January 28th, 2021

Combatting Disinformation at a Community College Library

As an academic librarian, I feel my most important job is to equip students with the skills they need to differentiate between fact and disinformation both in their personal and academic lives.

While working at a community college library, I've developed a standard one-shot instructional session to help improve critical information literacy. This begins with an overview of finding sources and ends with a protocol for their evaluation. After explaining evaluation criteria including author, currency, publisher, credibility and objectivity, I share a current article trending on social media. I have students vote whether or not they trust the article and then we evaluate each of the five criterion together. This process includes using external tools like mediabiasfactchecker.com to see where news sources fall on the political bias spectrum, as well as additional searches to vet authors, publishers, and publications. In the end, I re-poll the students and facilitate a debriefing session about why their opinions may or may not have changed. This can be very effective in breaking down the distinction between how students process information in personal and academic settings.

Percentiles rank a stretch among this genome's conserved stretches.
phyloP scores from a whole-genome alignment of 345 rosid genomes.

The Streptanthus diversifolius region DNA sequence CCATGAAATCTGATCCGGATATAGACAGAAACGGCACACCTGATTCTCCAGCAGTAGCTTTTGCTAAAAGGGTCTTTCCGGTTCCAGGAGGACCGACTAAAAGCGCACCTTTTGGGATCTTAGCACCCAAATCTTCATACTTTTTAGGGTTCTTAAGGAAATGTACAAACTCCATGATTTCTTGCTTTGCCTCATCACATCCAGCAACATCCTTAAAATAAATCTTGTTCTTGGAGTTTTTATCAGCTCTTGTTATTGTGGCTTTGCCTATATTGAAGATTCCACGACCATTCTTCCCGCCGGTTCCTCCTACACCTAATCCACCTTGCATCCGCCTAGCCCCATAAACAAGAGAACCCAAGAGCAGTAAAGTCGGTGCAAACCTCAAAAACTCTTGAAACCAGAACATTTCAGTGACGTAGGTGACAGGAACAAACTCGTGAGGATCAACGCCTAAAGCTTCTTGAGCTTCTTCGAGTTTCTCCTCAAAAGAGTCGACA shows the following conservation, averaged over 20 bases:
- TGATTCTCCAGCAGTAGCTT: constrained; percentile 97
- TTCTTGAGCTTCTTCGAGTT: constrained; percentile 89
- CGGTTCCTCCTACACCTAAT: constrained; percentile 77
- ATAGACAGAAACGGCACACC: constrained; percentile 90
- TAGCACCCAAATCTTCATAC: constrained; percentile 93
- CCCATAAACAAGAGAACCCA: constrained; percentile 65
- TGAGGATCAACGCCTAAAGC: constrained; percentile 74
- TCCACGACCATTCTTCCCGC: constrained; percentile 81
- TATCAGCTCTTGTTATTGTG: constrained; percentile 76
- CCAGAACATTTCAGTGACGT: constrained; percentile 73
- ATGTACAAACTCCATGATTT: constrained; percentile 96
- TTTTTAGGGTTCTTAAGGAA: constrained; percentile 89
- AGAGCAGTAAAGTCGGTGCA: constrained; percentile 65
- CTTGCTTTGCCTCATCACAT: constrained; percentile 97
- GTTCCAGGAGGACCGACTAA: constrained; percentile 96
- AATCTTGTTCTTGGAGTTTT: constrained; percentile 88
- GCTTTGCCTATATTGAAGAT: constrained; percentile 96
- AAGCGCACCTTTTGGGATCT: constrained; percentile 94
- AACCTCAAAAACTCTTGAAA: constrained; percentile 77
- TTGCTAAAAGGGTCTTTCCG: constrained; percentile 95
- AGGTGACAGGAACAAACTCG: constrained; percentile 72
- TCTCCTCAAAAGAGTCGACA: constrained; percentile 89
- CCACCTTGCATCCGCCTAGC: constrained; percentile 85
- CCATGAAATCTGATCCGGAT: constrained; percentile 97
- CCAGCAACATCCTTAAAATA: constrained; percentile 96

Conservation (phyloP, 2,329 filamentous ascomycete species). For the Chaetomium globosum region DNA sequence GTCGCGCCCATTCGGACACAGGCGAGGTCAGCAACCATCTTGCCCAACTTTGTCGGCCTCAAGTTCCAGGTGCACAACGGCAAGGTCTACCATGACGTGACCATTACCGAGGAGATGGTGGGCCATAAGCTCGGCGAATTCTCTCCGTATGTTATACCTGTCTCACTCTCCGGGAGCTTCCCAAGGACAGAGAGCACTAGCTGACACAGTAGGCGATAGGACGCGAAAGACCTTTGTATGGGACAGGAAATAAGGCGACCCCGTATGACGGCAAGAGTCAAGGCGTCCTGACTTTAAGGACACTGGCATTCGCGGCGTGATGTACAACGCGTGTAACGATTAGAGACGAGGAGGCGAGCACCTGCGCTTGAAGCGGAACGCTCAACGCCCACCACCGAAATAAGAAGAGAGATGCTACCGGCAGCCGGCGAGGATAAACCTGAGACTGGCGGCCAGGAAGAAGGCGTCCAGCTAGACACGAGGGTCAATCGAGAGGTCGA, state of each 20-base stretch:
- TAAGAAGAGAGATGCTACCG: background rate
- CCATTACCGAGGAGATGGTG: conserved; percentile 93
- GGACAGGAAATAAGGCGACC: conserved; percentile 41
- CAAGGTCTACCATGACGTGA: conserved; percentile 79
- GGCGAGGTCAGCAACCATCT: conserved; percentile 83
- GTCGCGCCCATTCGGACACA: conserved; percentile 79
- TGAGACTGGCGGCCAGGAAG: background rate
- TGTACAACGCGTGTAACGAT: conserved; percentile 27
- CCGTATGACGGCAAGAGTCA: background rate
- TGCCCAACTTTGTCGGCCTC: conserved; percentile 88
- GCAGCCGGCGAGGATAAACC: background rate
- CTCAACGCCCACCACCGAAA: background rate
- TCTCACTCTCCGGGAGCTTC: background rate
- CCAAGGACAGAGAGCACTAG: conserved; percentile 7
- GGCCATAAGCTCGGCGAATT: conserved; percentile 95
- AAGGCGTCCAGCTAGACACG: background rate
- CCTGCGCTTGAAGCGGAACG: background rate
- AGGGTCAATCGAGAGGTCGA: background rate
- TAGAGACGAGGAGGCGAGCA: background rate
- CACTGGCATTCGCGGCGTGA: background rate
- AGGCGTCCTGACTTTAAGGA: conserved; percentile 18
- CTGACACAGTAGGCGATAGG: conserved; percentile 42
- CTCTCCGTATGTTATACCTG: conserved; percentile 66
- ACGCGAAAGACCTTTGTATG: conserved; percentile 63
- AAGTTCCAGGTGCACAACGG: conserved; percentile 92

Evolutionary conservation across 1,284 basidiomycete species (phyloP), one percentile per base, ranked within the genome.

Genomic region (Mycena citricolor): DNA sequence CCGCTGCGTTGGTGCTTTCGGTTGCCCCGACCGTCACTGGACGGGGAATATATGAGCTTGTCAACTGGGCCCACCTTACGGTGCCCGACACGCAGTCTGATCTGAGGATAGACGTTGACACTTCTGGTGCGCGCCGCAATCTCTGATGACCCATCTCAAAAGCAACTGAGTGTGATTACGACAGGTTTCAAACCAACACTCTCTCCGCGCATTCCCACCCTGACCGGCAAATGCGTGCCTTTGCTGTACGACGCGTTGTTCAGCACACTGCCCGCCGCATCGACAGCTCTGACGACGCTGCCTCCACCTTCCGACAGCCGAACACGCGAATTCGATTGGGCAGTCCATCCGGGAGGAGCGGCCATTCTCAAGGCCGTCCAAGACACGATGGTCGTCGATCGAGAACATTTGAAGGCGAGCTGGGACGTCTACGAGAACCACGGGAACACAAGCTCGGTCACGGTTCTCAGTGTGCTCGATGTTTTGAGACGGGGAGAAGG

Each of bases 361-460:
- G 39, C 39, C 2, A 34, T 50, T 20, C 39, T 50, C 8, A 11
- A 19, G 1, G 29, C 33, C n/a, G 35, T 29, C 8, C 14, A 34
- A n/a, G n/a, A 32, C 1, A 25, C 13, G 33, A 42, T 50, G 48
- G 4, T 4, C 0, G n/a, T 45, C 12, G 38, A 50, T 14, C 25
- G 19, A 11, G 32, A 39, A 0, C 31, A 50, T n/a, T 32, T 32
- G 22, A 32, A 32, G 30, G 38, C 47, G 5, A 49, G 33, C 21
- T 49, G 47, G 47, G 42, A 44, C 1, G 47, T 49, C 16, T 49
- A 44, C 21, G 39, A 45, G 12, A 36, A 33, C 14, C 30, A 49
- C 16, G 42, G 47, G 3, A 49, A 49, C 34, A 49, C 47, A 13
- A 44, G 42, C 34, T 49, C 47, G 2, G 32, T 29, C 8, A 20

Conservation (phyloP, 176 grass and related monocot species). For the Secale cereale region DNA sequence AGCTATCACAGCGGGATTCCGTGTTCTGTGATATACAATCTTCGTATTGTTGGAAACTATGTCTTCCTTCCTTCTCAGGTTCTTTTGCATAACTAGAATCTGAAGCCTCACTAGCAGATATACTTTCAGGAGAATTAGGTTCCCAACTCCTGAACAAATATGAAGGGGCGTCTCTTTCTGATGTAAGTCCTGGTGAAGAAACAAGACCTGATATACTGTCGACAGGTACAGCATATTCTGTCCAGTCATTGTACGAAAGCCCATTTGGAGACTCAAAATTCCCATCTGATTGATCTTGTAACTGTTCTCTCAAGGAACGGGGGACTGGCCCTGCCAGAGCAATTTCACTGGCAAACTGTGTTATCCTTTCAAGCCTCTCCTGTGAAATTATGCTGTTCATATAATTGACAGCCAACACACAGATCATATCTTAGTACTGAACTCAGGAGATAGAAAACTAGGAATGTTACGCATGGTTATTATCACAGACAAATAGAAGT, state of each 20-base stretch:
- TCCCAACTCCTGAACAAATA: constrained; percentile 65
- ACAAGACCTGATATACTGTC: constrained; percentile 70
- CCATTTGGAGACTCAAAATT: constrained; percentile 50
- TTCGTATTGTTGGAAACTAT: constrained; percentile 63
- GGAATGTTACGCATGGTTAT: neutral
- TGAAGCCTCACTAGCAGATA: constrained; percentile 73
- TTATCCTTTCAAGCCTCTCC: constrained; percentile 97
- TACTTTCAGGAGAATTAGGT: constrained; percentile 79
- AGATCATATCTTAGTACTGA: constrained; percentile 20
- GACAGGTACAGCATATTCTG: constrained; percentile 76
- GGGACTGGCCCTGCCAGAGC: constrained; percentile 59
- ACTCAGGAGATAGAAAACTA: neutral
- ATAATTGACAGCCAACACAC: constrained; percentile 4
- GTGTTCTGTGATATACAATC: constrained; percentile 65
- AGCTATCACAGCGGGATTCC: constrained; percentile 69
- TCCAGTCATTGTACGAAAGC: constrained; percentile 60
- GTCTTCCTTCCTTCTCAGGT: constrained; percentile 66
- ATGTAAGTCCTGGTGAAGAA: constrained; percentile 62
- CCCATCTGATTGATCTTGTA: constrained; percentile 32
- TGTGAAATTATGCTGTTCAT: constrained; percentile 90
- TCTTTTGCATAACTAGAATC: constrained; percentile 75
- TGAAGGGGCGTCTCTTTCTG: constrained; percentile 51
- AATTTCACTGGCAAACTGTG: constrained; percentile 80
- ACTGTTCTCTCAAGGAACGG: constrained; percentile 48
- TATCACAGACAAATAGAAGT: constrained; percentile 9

While I like to use this technique as a crash course, I also try and instill information literacy skills throughout student's course of education. I am currently implementing an 'Ask your librarian' discussion forum to our LMS. This will allow students to post research evaluation questions in a shared area where we can iteratively work through the information vetting process together.

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Comments (2)

Comments (2)

Hi Tori:

I love that exercise! How do the students react? Do they see the social media far differently after your class?

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They definitely do. In our debrief sessions, several students have pointed out that they need to be more critical in their casual use of resources, which I think is awesome.